and Jägerndorf, and Count Rietberg.Contents1 Early life 2 Powers 3 Personal wealth 4 Personal life 5 Viewpoints and book 6 Titles, styles and honours6.1 Titles and styles 6.2 Honours and awards6.2.1 National honours 6.2.2 Foreign honours6.3 Awards7 Ancestry 8 See also 9 References 10 External linksEarly life[edit]This section of a biography of a living person does not include any references or sources
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Liechtenstein
Coordinates: 47°08′N 9°33′E / 47.14°N 9.55°E / 47.14; 9.55 Liechtenstein
Liechtenstein
(/ˈlɪktənstaɪn/ (listen) LIK-tən-styne; German: [ˈlɪçtn̩ʃtaɪn]), officially the Principality
Principality
of Liechtenstein
Liechtenstein
(German: Fürstentum Liechtenstein),[7] is a doubly landlocked German-speaking microstate in Alpine Central Europe.[8] The principality is a constitutional monarchy headed by the Prince of Liechtenstein. Liechtenstein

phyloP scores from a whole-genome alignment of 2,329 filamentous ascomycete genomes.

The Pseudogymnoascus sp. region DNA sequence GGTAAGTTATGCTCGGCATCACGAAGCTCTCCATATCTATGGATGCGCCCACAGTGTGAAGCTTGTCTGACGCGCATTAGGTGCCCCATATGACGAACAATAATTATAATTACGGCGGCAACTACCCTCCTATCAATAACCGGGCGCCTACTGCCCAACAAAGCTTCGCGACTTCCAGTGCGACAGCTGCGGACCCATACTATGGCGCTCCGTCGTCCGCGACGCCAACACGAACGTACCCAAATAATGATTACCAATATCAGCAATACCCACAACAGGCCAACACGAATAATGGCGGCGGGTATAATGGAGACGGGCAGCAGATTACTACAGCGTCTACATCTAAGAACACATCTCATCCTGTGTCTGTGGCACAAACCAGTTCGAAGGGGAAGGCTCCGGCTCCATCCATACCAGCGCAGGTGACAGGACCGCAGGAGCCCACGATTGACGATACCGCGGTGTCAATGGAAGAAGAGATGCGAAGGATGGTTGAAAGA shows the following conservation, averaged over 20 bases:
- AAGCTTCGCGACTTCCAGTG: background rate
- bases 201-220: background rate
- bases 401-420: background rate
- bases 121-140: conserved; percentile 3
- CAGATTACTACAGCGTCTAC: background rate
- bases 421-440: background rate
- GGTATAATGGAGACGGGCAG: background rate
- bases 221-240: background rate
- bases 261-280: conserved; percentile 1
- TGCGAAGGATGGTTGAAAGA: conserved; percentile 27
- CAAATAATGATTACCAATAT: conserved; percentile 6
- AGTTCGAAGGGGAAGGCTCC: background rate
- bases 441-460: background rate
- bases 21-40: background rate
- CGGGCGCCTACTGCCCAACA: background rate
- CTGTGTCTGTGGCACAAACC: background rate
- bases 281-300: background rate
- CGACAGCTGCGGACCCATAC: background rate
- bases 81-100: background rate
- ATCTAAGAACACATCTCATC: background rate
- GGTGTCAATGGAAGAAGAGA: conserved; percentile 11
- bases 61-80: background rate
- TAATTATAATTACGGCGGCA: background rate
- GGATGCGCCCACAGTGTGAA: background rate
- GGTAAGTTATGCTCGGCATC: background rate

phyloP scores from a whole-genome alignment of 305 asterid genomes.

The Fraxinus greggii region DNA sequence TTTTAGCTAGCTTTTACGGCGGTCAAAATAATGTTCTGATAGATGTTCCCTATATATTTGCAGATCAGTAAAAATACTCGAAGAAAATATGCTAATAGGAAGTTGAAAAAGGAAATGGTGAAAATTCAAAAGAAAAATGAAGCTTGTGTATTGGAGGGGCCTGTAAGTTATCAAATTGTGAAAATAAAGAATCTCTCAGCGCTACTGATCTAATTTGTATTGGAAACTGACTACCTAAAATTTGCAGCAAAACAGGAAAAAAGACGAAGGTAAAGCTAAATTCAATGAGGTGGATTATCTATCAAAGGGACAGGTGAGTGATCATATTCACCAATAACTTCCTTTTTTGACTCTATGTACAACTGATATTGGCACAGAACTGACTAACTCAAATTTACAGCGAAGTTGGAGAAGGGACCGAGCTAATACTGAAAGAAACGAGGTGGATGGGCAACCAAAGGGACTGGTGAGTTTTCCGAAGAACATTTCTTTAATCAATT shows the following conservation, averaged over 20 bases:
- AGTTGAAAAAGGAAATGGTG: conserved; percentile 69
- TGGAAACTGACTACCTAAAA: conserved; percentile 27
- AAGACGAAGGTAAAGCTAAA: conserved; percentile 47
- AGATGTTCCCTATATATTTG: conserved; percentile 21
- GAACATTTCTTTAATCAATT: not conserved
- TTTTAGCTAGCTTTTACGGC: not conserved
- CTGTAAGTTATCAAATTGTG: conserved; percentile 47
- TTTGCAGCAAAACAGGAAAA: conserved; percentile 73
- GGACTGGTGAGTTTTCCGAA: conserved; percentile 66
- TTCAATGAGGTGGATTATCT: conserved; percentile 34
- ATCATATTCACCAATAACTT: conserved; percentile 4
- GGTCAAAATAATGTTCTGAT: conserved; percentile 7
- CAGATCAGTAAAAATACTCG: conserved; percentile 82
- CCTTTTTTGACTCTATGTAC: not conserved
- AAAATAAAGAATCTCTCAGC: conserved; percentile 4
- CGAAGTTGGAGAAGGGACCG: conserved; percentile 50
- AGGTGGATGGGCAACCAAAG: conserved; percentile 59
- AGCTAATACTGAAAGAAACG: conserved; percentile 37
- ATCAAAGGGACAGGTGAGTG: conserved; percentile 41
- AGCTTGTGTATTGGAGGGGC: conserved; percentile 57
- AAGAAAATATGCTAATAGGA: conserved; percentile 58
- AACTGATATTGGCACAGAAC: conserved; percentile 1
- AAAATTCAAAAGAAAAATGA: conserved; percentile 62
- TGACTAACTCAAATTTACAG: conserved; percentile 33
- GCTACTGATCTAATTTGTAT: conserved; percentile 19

Liechtenstein
is bordered by Switzerland
Switzerland
to the west and south and Austria
Austria
to the east and north. It is Europe's fourth-smallest country, with an area of just over 160 square kilometres (62 square miles) and a population of 37,877.[9] Divided into 11 municipalities, its capital is Vaduz, and its largest municipality is Schaan
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International Institute For Strategic Studies
Coordinates: 51°30′41″N 0°06′49″W / 51.511502°N 0.113550°W / 51.511502; -0.113550International Institute for Strategic StudiesArundel House, Temple, LondonAbbreviation IISSFormation 1958; 60 years ago (1958)Type International relations
International relations
think tankHeadquarters London, England, United KingdomDirector-General and Chief ExecutiveJohn ChipmanWebsite www.iiss.orgThe International Institute for Strategic Studies
International Institute for Strategic Studies
(IISS) is a British research institute (or think tank) in the area of international affairs. Since 1997 its headquarters have been Arundel House, in London, England
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De Facto